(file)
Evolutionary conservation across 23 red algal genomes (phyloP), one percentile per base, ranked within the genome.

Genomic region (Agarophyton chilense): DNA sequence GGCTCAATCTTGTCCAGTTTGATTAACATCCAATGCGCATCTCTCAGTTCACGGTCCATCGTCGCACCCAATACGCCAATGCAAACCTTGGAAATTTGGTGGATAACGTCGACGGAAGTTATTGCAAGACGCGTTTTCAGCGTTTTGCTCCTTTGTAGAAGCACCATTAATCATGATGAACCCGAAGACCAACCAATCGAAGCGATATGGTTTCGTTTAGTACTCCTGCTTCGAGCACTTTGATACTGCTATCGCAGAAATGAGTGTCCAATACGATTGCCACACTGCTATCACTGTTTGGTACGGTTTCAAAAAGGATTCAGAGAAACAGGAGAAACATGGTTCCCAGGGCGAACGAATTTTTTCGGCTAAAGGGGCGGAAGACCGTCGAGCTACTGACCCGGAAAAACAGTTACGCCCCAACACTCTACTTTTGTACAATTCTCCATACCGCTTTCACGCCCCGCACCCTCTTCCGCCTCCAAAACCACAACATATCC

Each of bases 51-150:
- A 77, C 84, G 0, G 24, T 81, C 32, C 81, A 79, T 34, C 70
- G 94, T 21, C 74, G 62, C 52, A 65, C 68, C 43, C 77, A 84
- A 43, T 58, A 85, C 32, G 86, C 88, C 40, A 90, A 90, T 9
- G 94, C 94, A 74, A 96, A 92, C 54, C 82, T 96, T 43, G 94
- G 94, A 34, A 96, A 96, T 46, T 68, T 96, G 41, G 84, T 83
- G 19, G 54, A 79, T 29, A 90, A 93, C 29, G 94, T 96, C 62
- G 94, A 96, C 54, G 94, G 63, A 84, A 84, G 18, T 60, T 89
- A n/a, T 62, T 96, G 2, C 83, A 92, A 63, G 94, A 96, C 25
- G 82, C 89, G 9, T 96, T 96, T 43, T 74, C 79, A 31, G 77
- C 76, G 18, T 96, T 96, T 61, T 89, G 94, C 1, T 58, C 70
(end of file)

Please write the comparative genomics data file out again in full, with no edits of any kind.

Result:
Evolutionary conservation across 23 red algal genomes (phyloP), one percentile per base, ranked within the genome.

Genomic region (Agarophyton chilense): DNA sequence GGCTCAATCTTGTCCAGTTTGATTAACATCCAATGCGCATCTCTCAGTTCACGGTCCATCGTCGCACCCAATACGCCAATGCAAACCTTGGAAATTTGGTGGATAACGTCGACGGAAGTTATTGCAAGACGCGTTTTCAGCGTTTTGCTCCTTTGTAGAAGCACCATTAATCATGATGAACCCGAAGACCAACCAATCGAAGCGATATGGTTTCGTTTAGTACTCCTGCTTCGAGCACTTTGATACTGCTATCGCAGAAATGAGTGTCCAATACGATTGCCACACTGCTATCACTGTTTGGTACGGTTTCAAAAAGGATTCAGAGAAACAGGAGAAACATGGTTCCCAGGGCGAACGAATTTTTTCGGCTAAAGGGGCGGAAGACCGTCGAGCTACTGACCCGGAAAAACAGTTACGCCCCAACACTCTACTTTTGTACAATTCTCCATACCGCTTTCACGCCCCGCACCCTCTTCCGCCTCCAAAACCACAACATATCC

Each of bases 51-150:
- A 77, C 84, G 0, G 24, T 81, C 32, C 81, A 79, T 34, C 70
- G 94, T 21, C 74, G 62, C 52, A 65, C 68, C 43, C 77, A 84
- A 43, T 58, A 85, C 32, G 86, C 88, C 40, A 90, A 90, T 9
- G 94, C 94, A 74, A 96, A 92, C 54, C 82, T 96, T 43, G 94
- G 94, A 34, A 96, A 96, T 46, T 68, T 96, G 41, G 84, T 83
- G 19, G 54, A 79, T 29, A 90, A 93, C 29, G 94, T 96, C 62
- G 94, A 96, C 54, G 94, G 63, A 84, A 84, G 18, T 60, T 89
- A n/a, T 62, T 96, G 2, C 83, A 92, A 63, G 94, A 96, C 25
- G 82, C 89, G 9, T 96, T 96, T 43, T 74, C 79, A 31, G 77
- C 76, G 18, T 96, T 96, T 61, T 89, G 94, C 1, T 58, C 70